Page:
7.19. Flushing Output
When printing to a filehandle, output doesn't appear immediately. This is a problem in CGI scripts running on some programmer-hostile web servers where, if the web server sees warnings from Perl before it sees the (buffered) output of your script, it sends the browser an uninformative 500 Server Error. These buffering problems also arise with concurrent access to files by multiple programs and when talking with devices or sockets.
$old_fh = select(OUTPUT_HANDLE); $| = 1; select($old_fh);
use IO::Handle; OUTPUT_HANDLE->autoflush(1);
This works with indirect filehandles as well:
use IO::Handle; $fh->autoflush(1);
In most stdio implementations, buffering varies with the type of output device. Disk files are block buffered, often with a buffer size of more than 2K. Pipes and sockets are often buffered with a buffer size between ½K and 2K. Serial devices, including terminals, modems, mice, and joysticks, are normally line-buffered; stdio sends the entire line out only when it gets the newline.
Perl's print function does not directly support truly unbuffered output, i.e., a physical write for each individual character. Instead, it supports command buffering, in which one physical write is made after every separate output command. This isn't as hard on your system as no buffering at all, and it still gets the output where you want it, when you want it.
Control output buffering through the $| special variable. Enable command buffering on output handles by setting it to a true value. This does not affect input handles at all; see Recipe 15.6 and Recipe 15.8 for unbuffered input. Set this variable to a false value to use default stdio buffering. Example 7-7 illustrates the difference.
Example 7-7. seeme
#!/usr/bin/perl -w # seeme - demo stdio output buffering $| = (@ARGV > 0); # command buffered if arguments given print "Now you don't see it..."; sleep 2; print "now you do\n";
If you call this program with no arguments, STDOUT is not command buffered. Your terminal (console, window, telnet session, whatever) doesn't receive output until the entire line is completed, so you see nothing for two seconds and then get the full line "Now you don't see it ... now you do". If you call the program with at least one argument, STDOUT is command buffered. That means you first see "Now you don't see it...", and then after two seconds you finally see "now you do".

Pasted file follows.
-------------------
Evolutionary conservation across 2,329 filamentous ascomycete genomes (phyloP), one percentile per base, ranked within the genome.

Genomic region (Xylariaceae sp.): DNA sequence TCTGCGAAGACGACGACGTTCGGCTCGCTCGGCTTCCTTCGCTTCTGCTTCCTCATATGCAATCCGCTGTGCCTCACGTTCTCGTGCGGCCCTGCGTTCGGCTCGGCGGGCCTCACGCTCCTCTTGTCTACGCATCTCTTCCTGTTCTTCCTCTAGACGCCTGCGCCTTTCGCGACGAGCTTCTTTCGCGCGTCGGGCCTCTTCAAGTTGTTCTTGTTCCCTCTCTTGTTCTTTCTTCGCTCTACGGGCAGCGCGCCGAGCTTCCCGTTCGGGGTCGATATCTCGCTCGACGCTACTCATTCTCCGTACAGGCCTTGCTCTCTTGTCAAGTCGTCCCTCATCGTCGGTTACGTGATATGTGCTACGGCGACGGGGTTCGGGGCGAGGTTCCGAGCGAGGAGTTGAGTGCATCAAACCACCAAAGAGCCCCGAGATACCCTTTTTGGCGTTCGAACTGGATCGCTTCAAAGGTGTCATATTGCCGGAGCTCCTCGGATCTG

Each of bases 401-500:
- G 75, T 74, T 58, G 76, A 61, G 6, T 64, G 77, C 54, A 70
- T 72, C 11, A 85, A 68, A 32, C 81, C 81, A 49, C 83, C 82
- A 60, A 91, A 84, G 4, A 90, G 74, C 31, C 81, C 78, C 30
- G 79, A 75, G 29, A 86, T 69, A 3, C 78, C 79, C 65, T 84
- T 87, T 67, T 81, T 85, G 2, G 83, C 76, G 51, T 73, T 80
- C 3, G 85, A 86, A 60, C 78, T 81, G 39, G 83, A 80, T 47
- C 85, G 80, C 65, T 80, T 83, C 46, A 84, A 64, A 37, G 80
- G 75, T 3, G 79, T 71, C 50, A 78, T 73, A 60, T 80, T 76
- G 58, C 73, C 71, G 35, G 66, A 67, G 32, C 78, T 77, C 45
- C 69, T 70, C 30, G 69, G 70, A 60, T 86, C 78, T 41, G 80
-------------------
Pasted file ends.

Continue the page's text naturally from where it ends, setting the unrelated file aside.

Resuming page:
The dubious quest for increasingly compact code has led programmers to use the return value of select, the filehandle that was currently selected, as part of the second select:
select((select(OUTPUT_HANDLE), $| = 1));
There's another way. The IO::Handle module and any modules that inherit from that class provide three methods for flushing: flush, autoflush, and printflush. All are invoked on filehandles, either as literals or as variables containing a filehandle or reasonable facsimile.
The flush method causes all unwritten output in the buffer to be written out, returning true on failure and false on success. The printflush method is a print followed by a one-time flush. The autoflush method is syntactic sugar for the convoluted antics just shown. It sets the command-buffering property on that filehandle (or clears it if passed an explicit false value), and returns the previous value for that property on that handle. For example:
use FileHandle; STDERR->autoflush; # already unbuffered in stdio $filehandle->autoflush(0);
If you're willing to accept the oddities of indirect object notation covered in Chapter 13, you can even write something reasonably close to English:
use IO::Handle; # assume REMOTE_CONN is an interactive socket handle, # but DISK_FILE is a handle to a regular file. autoflush REMOTE_CONN 1; # unbuffer for clarity autoflush DISK_FILE 0; # buffer this for speed
This avoids the bizarre select business and makes your code much more readable. Unfortunately, your program takes longer to compile because now you're including the IO::Handle module, so dozens of files need to be opened and thousands and thousands of lines must first be read and compiled. For short and simple applications, you might as well learn to manipulate $| directly, and you'll be happy. But for larger applications that already use a class derived from the IO::Handle class, you've already paid the price for the ticket, so you might as well see the show.
To ensure that your output gets where you want it, when you want it, buffer flushing is important. It's particularly important with sockets, pipes, and devices, because you may be trying to do interactive I/O with these—more so, even, because you can't assume line buffering. Consider the program in Example 7-8.
Example 7-8. getpcomidx
#!/usr/bin/perl -w # getpcomidx - fetch www.perl.com's index.html document use IO::Socket; $sock = new IO::Socket::INET (PeerAddr => "www.perl.com", PeerPort => "http(80)"); die "Couldn't create socket: $@" unless $sock; # the library doesn't support $! setting; it uses $@ $sock->autoflush(1); # Mac *must* have \015\012\015\012 instead of \n\n here. # It's a good idea for others, too, as that's the spec, # but implementations are encouraged to accept "\cJ\cJ" too, # and as far as we've seen, they do. $sock->print("GET /index.html http/1.1\n\n"); $document = join("", $sock->getlines( )); print "DOC IS: $document\n";
binmode(STDOUT, ":unix") || die "can't binmode STDOUT to :unix: $!";
or you can specify the I/O layer when initially calling open:
open(TTY, ">:unix", "/dev/tty") || die "can't open /dev/tty: $!"; print TTY "54321"; sleep 2; print TTY "\n";
7.19.4. See Also
The $| entry in perlvar(1), and Chapter 28 of Programming Perl; the documentation for the standard FileHandle and IO::Handle modules (also in Chapter 32 of Programming Perl); the select function in perlfunc(1) and in Chapter 29 of Programming Perl; Recipe 15.6 and Recipe 15.8
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